It has long been a dream of many to effect truly successful transmission of presence. For example, that was one of the central research goals of the MIT media lab when it was first founded back in 1986.

I think we are finally getting to the point where, in the coming few years, we will be able to beam a quite reasonable representation of one person’s physical presence into another person’s physical space. That will be very exciting, but it will raise more questions than it answers.

After we have taken for granted that you and I can have what feels like a fully embodied face-to-face conversation over distance, what comes next? We will inevitably turn to adding features.

there are many things you can do when you are looking at someone’s virtual being, rather than speaking to them in the flesh. For example, you might be able to read their body temperature, know what they had for breakfast, or be aware of their favorite color.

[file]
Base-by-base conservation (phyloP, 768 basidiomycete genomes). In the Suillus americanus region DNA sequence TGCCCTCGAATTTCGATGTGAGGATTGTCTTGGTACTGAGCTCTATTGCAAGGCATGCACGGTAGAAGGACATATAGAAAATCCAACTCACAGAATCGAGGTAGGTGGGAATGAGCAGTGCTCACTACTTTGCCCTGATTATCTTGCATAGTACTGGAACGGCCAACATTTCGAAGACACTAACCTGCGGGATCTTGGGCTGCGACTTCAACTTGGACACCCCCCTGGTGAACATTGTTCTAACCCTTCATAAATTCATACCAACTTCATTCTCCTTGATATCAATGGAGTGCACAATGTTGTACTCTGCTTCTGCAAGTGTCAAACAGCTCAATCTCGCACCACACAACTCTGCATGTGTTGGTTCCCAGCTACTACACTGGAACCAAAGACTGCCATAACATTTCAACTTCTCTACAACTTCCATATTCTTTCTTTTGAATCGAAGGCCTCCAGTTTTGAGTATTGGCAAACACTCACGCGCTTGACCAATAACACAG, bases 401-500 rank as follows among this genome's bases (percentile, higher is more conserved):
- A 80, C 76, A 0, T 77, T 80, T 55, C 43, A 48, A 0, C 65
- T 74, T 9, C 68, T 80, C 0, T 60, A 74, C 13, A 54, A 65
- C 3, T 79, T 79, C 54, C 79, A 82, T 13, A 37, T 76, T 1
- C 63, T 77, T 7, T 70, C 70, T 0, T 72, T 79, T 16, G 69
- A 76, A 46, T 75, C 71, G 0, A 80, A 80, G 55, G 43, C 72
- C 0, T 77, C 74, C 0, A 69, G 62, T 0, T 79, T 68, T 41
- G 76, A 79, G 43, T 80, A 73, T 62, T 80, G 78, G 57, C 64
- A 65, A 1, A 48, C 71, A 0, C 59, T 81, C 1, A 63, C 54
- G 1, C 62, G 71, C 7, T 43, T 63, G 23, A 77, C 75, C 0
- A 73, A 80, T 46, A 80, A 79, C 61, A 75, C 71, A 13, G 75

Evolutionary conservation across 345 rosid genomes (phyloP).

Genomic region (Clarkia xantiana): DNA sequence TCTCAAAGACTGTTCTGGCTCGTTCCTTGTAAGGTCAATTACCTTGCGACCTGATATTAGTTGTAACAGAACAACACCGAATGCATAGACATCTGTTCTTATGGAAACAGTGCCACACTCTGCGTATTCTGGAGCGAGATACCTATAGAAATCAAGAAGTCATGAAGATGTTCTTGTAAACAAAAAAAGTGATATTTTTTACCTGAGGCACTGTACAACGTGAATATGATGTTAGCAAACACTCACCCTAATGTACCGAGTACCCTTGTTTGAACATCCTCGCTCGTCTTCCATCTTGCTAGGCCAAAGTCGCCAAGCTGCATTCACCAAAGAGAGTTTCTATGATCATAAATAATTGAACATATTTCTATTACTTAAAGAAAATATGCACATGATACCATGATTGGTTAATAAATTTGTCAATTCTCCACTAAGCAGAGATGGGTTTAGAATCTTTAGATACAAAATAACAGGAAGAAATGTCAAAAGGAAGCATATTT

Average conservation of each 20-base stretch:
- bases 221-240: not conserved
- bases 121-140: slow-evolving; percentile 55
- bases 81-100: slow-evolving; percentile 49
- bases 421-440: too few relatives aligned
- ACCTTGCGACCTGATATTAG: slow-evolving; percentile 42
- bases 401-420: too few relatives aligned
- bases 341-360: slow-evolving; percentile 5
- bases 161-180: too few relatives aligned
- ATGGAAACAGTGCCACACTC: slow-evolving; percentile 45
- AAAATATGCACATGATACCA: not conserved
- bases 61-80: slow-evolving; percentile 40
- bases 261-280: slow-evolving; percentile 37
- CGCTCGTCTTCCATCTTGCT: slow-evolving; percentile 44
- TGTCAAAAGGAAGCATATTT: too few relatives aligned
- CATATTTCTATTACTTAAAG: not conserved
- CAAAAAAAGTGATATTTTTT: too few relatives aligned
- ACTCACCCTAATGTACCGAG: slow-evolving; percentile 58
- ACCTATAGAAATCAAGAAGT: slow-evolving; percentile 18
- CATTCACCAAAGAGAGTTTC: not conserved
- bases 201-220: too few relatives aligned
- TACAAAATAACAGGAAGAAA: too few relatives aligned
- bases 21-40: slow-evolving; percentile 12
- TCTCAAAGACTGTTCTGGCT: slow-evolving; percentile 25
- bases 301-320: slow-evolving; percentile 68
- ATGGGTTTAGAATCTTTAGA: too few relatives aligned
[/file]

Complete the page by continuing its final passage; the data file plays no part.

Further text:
On a technical level, anything that can be done through a combination of sensors, local computation and the power of the Cloud is fair game.

Such powers of superpresence can be used for either good or evil. In one bad scenario, they could be used to help enable a police state, and to take away values that we cherish, including privacy.

Yet those same capabilities could be used to help promote empathy and understanding. Perhaps we will have an enhanced ability to see that a person is becoming visibly angry not because they feel belligerent but because they feel fear and are in need of reassurance.

As with all new capabilities, superpresence will be subject to Kranzberg’s first law of technology.

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